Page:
Islands just got a little greener; 7,000 receive energy conservation kits
March 18, 2009 · Updated 2:35 PM
By Colleen Smith Armstrong
The Islands' Sounder
The San Juans just got a little greener.
OPALCO members recently received a surprise in the mail: an energy kit with five new-generation compact fluorescent lights, two low-flow shower heads, a kitchen and bathroom aerator, and energy saving tips.
The funding came from a monthly rebate OPALCO receives on its bill from Bonneville Power Administration, which requires the money be used for specific conservation efforts. Typically, OPALCO spends it on customer rebates for energy efficient appliances, commercial lighting retrofits, Energy Smart grocery store refrigerator upgrades, and other green incentives.
“It's basically to buy conservation,” said Martha Warachowski, energy efficiency coordinator. “Bonneville has found it costs a lot less to fund conservation than to build a new power plant.”
There was extra money left for projects at the end of this year, so the organization decided to distribute the kits. So far, 6,875 have been mailed. They were sent to customers with a local billing address to ensure the items were installed in San Juan County homes.
There are extras in the office, and customers who did not receive one can stop by. Members who can't use both low-flow showerheads are asked to drop them off at their local water utility for redistribution.
Communications specialist Suzanne Olson encourages members to install what is in the kit.
“Conservation efforts only work if you do them,” she said. “OPALCO is committed to giving members the information and tools they need to make good choices, conserve energy, and save money on their power power bills.”
Warachowski added, “Being a small utility, we're not required to run a conservation program, but we choose to.”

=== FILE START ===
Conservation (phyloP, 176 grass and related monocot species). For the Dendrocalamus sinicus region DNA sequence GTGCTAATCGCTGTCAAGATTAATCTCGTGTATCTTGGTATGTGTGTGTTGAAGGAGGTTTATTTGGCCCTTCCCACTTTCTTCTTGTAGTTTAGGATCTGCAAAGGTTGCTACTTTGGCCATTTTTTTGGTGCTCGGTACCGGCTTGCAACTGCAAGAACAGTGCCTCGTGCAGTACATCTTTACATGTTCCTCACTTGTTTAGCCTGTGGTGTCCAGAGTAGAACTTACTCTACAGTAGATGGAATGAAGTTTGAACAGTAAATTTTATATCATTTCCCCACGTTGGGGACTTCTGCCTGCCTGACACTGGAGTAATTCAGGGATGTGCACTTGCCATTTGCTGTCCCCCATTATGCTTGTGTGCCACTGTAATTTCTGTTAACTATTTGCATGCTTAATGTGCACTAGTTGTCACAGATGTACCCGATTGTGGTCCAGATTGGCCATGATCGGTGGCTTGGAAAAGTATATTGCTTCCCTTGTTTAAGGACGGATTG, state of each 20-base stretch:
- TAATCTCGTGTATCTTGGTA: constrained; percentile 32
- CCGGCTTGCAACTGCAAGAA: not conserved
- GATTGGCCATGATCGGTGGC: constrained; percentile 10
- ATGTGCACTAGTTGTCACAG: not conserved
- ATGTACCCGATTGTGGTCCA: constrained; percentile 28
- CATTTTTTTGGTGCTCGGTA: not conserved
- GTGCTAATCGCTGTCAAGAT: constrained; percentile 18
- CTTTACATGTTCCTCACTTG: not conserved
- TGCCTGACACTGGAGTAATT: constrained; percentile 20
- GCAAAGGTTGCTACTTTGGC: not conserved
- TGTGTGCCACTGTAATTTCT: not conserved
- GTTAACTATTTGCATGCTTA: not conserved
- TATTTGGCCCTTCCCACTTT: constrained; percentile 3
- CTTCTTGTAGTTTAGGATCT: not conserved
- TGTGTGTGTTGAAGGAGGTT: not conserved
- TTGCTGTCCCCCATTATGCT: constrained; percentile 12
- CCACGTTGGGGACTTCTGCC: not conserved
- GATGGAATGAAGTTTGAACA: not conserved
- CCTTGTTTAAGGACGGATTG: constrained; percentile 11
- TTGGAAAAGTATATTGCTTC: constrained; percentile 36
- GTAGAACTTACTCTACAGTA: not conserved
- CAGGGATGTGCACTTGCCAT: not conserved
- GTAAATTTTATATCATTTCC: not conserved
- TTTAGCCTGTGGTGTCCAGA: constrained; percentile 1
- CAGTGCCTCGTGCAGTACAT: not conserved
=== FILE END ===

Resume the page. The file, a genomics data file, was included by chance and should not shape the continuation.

How much will you save?
The life of a compact fluorescent light bulb is 10,000 hours, which is 13 times longer than an incandescent bulb. Using OPALCO’s retail rate of $0.0758 per kWh, members will receive some of the following:
— Over the life of one 23-watt CFL, there is a savings of 770 kilowatt hours (kWh), which equates to $58 in the members’ pockets.
— Replacing five incandescent bulbs in a home with all five CFLs, members will save some 3,110 kWh and $236 over the life of the bulb.
— If 6,000 members install just one of the four 23-watt CFLs there would be a combined savings of 4,620,000 kWh over the life of the bulbs, which equates to $350,000 in savings.
— If 6,000 members install all five CFLs, there would be a co-op wide savings of 18,660,000 kWh and $1,414,440.
Low-flow showerheads and efficient aerators not only save water, but electricity that runs pumps and hot water heating. According to BPA, the average energy savings per device is 223 kWh per year. If 6,000 members installed both showerheads, the savings would equal 2,676,000 kWh and $220,840.
CFLs contain a small amount of mercury, and while it is fine to throw them away at county landfills, the best practice is to deposit them at the annual hazardous waste round-ups. If a CFL breaks in your home, visit this link for ways to clean up: www.energystar.gov/index.cfm?c=cfls.pr_cfls_mercury